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Old 22nd June 2007, 02:02 PM   #1
GeeVee is offline GeeVee  Australia
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Default Lifespan of capacitors

HI all.
I am aware that the usual life span of electrolytics, subject to use is in the order of 15 years, give or take.

My question is, do film capacitors eg, polystyrene, polyproplyne etc suffer the same fate?

I ask this beceause a still have good stocks of Rifa / ROE / WIMA etc which have never been used, but are approaching 15 years old.

If any one can help me with this question it will be greatly appreciated.

It seems a shame to have to throw them out, but if they are no good beceause of age, Oh well!!

Regards,
George.
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Old 22nd June 2007, 02:12 PM   #2
SY is offline SY  United States
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If there's no unusual amounts of ozone, heat, or UV (i.e., they're tucked away somewhere in a box), they'll be fine, probably good as new. Unlike paper, polystyrene and polypropylene are hydrophobic (don't pick up moisture).

I've seen some polyester caps deteriorate, but they were exposed to some pretty bad conditions of heat cycling and extreme humidity, and polyester is hygroscopic for a film (don't remember exactly, but something like 1-1.5% moisture pickup), though still not very hygroscopic. Never had a stored polypropylene or polystyrene go bad, and I've got plenty that are 20 years old and more.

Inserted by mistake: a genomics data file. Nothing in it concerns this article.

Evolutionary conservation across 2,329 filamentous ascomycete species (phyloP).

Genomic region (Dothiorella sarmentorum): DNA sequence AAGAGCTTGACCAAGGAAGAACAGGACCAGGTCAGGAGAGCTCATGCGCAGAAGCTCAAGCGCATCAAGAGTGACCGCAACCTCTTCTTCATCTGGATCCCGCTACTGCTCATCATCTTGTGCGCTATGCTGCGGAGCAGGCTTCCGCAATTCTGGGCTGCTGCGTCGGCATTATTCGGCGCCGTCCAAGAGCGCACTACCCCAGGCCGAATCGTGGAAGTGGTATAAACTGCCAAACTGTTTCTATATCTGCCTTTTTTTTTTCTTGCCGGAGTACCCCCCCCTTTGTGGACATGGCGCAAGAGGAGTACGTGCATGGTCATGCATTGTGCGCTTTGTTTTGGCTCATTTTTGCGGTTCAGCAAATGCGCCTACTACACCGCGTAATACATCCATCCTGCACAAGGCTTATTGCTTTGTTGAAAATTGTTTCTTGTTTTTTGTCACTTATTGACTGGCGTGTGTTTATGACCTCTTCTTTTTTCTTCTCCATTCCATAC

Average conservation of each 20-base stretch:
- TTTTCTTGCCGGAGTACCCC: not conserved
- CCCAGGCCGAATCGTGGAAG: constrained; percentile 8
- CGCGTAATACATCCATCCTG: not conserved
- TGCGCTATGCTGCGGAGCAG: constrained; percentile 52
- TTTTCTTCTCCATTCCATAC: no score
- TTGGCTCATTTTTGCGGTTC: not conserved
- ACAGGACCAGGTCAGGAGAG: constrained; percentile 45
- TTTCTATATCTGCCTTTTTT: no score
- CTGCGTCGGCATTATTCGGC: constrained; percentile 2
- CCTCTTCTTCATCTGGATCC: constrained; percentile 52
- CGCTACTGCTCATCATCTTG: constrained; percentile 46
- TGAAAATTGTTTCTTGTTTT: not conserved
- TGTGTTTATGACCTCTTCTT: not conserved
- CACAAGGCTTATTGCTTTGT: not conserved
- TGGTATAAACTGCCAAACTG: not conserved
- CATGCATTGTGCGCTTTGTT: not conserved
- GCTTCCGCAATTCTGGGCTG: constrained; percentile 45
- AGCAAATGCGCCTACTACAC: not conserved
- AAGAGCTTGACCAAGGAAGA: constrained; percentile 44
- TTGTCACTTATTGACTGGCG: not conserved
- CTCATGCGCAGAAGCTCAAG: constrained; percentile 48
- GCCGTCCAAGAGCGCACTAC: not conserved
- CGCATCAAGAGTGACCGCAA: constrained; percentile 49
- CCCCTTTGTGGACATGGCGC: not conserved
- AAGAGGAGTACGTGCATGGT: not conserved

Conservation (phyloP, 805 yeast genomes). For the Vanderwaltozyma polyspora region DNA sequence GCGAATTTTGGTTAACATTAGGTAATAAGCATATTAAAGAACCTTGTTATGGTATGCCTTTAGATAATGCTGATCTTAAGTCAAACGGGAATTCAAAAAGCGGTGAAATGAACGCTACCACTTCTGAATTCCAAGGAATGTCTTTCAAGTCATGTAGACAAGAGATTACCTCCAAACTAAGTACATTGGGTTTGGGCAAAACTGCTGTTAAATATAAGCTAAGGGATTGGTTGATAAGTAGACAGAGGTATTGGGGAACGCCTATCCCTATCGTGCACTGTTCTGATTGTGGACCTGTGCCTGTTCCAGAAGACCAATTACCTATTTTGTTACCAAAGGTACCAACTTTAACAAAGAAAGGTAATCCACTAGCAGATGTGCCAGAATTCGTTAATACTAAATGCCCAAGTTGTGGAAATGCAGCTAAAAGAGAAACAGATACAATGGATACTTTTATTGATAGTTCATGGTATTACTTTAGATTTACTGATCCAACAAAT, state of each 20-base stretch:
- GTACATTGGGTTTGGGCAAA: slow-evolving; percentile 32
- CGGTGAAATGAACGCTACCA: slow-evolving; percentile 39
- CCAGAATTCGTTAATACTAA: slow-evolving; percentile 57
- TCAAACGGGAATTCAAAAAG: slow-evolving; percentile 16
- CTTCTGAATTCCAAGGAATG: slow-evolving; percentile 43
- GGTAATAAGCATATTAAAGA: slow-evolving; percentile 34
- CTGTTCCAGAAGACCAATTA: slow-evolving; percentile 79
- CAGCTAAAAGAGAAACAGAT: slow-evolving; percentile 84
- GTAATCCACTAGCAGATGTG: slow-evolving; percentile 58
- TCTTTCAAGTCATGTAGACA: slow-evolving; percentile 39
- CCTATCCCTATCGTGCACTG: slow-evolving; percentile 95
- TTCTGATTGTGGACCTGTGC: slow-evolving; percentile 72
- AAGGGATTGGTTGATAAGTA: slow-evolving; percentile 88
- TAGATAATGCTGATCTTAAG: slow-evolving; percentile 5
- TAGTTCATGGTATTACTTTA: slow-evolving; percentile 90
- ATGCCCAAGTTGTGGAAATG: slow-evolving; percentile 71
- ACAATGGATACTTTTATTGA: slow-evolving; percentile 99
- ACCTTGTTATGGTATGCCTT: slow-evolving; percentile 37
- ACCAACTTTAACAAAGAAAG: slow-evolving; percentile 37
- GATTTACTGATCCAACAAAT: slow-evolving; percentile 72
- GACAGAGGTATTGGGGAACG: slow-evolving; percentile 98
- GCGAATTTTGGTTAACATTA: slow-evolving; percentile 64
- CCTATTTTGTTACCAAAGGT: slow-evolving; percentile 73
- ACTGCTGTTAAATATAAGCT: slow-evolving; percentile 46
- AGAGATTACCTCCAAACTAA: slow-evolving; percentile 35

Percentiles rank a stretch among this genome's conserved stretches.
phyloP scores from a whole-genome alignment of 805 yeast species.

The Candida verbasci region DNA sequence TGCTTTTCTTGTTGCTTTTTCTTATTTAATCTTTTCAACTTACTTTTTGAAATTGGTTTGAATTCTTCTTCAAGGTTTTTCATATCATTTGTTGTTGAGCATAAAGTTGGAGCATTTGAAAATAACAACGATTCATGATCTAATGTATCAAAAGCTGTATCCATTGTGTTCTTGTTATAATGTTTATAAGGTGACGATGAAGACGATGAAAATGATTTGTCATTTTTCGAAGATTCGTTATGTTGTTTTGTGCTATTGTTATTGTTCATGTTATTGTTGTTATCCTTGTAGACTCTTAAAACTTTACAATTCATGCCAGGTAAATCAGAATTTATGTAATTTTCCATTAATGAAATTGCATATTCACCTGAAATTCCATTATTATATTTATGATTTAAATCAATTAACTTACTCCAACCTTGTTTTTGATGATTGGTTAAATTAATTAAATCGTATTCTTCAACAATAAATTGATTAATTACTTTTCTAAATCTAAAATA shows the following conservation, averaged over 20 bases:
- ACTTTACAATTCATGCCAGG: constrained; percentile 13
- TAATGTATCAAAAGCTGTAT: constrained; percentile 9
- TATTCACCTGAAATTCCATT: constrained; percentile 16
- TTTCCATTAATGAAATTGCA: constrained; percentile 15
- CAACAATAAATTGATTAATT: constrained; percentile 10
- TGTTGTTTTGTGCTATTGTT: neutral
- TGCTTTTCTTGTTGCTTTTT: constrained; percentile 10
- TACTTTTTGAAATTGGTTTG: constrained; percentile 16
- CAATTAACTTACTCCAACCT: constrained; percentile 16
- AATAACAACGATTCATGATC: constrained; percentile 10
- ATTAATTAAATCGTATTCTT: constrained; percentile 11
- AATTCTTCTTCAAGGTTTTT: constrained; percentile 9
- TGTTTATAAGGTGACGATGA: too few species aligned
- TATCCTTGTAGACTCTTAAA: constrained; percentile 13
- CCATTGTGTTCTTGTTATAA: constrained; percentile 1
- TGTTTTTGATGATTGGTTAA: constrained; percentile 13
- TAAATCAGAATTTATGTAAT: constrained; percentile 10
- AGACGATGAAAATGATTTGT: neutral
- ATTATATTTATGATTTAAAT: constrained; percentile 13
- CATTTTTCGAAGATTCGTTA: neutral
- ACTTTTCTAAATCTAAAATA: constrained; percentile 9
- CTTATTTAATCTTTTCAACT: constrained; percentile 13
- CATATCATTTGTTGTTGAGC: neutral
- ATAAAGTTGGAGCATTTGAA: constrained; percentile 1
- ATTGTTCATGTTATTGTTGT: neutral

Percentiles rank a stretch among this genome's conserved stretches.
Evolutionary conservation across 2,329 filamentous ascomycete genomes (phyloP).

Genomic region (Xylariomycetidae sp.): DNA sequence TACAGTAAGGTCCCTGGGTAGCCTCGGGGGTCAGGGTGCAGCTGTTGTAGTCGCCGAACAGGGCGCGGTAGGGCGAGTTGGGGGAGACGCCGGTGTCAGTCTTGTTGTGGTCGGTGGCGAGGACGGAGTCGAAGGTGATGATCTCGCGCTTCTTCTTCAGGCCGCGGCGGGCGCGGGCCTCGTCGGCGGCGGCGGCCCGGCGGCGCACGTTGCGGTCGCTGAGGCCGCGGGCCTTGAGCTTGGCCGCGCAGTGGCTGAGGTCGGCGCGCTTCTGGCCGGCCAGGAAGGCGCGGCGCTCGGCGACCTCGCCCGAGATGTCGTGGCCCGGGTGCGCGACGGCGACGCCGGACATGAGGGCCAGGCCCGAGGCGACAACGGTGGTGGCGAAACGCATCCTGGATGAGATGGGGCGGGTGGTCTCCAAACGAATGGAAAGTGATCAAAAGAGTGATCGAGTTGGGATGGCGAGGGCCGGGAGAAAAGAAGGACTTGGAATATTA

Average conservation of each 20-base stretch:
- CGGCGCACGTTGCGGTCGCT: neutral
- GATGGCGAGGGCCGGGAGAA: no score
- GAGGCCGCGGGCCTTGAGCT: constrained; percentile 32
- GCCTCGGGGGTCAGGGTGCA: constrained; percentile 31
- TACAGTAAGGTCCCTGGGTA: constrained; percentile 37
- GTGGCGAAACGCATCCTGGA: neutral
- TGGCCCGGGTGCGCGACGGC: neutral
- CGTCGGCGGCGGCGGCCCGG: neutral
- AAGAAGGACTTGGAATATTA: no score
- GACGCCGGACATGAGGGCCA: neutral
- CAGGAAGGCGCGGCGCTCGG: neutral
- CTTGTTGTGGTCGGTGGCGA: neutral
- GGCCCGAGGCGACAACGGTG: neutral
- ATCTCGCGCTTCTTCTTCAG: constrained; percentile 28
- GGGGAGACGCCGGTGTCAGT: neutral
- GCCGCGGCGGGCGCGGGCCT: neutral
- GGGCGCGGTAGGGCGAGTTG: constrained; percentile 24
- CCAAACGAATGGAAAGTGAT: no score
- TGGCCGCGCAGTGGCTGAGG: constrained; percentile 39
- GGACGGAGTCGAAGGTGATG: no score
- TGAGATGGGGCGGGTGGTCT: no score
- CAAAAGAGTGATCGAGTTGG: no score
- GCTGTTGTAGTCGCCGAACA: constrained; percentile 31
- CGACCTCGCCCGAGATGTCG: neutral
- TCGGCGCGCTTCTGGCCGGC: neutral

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Old 22nd June 2007, 02:24 PM   #3
GeeVee is offline GeeVee  Australia
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Hi Sy.

Thank you very much for that.

I would have been a shame to have to throw them out.

I must admit, I have been using them continuously since i got them, and they "appear" to work fine.

However they generally have not been used in any precision electronic work or high quality audio work, so if they were not 100%, I probably would not have been able to tell.

I got lucky a long time ago, when a local distributor was closing down, and everything was going for a song.

With regards to storage, they have not been exposed to humidity, or any regular temp changes.

I feel more confident now to use them in my x/ono preamp.

Once again thanks for your response.

Regards,
George.
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Old 1st February 2011, 10:43 AM   #4
BigE is online now BigE  Canada
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How about the lifespan of metalize polyester in use?

Are they toast like electrolytics?
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Old 1st February 2011, 10:49 AM   #5
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No, metallized polyester have a much longer lifespan than electrolytics as they contain no liquid electrolyte to dry out. In use they might fail if subjected to pulse stress - they're not to be used across the mains supply for example unless specified for that application. Some types though are self-healing and can withstand a certain degree of abuse.